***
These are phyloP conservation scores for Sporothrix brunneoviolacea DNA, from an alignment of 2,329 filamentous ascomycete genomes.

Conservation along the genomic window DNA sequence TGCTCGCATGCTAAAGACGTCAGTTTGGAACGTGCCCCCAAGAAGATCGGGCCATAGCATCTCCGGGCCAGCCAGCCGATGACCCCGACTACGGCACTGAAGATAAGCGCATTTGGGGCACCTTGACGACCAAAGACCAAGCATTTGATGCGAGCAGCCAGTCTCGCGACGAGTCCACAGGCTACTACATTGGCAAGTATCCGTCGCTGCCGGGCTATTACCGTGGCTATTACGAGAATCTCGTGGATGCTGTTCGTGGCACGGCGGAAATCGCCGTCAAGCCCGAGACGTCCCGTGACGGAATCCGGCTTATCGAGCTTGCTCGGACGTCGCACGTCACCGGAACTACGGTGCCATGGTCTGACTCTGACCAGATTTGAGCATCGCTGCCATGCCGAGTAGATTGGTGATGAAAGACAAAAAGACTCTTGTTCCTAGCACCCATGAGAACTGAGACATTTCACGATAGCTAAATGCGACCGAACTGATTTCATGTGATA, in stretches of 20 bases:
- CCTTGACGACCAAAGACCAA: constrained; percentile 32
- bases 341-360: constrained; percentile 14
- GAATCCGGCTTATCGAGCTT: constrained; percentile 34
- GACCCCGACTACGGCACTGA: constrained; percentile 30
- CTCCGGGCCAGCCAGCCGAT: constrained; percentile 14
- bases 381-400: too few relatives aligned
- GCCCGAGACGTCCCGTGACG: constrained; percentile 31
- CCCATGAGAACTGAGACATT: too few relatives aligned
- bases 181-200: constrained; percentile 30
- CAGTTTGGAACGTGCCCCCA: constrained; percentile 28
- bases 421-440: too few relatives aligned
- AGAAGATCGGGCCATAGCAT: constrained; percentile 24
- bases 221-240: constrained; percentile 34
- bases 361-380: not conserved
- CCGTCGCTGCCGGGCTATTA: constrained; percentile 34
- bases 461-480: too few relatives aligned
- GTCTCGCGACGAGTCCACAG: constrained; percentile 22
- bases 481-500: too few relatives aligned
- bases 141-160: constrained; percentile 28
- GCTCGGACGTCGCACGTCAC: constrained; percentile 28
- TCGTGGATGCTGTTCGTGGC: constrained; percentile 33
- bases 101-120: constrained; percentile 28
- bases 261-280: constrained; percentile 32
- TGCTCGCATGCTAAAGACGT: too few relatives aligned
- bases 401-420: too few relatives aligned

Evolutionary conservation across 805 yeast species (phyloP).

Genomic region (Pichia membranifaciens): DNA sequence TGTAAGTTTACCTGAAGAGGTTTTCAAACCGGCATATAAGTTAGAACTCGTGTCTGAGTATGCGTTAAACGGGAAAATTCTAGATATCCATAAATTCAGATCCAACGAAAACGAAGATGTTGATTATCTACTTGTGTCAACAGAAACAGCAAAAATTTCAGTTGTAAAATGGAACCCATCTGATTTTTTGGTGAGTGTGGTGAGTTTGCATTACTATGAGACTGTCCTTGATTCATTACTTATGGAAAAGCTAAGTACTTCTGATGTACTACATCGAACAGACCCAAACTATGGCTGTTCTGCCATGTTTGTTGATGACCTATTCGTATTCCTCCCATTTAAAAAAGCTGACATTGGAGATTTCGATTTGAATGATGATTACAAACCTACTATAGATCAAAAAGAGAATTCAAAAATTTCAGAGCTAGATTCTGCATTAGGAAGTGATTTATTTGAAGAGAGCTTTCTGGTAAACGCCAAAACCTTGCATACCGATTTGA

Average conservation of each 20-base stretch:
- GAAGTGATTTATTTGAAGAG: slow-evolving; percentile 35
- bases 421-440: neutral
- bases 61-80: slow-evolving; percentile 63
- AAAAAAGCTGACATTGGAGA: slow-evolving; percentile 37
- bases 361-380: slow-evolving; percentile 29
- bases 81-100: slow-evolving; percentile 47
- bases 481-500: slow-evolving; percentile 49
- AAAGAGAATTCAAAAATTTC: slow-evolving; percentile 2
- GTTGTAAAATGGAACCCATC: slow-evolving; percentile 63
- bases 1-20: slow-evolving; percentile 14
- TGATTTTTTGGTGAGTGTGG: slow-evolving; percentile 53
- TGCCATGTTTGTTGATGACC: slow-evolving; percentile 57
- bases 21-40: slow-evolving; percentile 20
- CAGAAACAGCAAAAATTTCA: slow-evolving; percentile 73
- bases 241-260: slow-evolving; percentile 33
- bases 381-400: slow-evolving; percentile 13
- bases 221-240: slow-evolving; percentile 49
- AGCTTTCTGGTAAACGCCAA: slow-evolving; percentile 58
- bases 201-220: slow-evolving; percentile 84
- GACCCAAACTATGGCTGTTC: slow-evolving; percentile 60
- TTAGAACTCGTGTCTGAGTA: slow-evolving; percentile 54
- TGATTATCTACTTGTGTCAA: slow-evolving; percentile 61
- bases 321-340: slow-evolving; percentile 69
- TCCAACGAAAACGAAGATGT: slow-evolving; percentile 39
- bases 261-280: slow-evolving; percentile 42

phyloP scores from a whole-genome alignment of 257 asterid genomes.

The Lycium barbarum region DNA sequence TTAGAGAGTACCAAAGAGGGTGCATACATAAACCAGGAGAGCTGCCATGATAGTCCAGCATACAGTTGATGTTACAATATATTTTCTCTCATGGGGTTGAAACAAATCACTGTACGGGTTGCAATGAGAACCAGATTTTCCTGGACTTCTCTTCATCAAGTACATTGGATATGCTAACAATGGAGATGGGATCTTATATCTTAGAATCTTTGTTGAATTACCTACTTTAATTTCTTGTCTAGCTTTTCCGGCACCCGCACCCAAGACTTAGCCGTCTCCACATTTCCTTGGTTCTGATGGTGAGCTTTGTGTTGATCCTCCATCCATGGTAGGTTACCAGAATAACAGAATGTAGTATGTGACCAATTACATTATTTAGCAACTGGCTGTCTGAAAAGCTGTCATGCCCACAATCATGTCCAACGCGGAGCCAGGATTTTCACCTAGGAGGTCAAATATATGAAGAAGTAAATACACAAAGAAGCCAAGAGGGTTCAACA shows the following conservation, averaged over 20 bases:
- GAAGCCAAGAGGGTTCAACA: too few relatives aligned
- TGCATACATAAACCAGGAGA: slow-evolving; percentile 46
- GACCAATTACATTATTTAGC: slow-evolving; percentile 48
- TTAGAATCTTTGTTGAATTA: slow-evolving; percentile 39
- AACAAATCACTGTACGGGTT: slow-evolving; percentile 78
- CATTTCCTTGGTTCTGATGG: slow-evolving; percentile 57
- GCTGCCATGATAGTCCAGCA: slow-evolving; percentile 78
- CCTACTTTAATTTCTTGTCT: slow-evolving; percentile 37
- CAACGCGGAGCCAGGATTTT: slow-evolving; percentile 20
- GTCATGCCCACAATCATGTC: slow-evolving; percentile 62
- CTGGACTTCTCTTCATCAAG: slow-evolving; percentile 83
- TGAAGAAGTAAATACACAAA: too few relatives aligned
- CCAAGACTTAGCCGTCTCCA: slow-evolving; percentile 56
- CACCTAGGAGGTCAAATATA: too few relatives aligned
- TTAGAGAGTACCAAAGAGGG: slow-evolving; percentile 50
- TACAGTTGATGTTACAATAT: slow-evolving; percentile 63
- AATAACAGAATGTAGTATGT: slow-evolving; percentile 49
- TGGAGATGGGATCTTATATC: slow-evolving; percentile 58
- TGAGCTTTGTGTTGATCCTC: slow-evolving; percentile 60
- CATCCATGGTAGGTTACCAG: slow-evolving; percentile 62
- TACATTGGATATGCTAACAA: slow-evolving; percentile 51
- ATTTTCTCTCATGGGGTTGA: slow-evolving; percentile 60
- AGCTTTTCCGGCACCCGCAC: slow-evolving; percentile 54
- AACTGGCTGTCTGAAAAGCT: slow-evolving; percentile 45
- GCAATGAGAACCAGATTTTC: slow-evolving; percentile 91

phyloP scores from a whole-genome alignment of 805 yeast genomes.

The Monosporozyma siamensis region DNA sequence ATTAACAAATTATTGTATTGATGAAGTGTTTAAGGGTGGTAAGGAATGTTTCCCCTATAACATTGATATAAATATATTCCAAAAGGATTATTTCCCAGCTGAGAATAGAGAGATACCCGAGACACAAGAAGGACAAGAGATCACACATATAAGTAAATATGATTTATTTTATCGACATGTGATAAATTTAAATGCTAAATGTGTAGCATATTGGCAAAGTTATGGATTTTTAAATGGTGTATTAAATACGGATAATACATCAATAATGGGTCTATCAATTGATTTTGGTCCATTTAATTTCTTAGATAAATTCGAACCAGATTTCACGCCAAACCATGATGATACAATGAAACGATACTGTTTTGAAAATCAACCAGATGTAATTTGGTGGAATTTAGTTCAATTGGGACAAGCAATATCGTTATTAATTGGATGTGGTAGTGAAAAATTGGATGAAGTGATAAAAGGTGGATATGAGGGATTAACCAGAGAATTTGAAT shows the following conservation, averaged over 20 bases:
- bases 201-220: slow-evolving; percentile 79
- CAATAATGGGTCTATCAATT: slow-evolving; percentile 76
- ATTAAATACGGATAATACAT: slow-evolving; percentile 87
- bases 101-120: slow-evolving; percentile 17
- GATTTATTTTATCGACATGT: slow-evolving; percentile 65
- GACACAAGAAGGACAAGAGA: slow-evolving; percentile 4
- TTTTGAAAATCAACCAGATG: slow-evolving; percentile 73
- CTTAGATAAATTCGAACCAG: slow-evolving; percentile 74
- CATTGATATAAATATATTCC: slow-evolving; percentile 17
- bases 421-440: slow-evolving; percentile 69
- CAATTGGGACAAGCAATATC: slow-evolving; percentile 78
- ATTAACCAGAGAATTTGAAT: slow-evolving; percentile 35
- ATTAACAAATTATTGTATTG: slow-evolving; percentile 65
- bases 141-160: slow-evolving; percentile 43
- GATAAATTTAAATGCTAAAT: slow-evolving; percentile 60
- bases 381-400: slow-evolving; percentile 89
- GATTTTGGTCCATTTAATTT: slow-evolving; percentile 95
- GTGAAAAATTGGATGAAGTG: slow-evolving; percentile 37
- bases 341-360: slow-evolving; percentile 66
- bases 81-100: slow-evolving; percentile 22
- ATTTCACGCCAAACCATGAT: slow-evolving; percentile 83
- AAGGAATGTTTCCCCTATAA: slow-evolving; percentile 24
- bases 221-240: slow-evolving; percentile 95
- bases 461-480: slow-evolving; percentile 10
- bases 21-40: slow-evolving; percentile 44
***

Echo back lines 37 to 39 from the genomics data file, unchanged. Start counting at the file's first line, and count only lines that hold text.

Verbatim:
- bases 481-500: slow-evolving; percentile 49
- AAAGAGAATTCAAAAATTTC: slow-evolving; percentile 2
- GTTGTAAAATGGAACCCATC: slow-evolving; percentile 63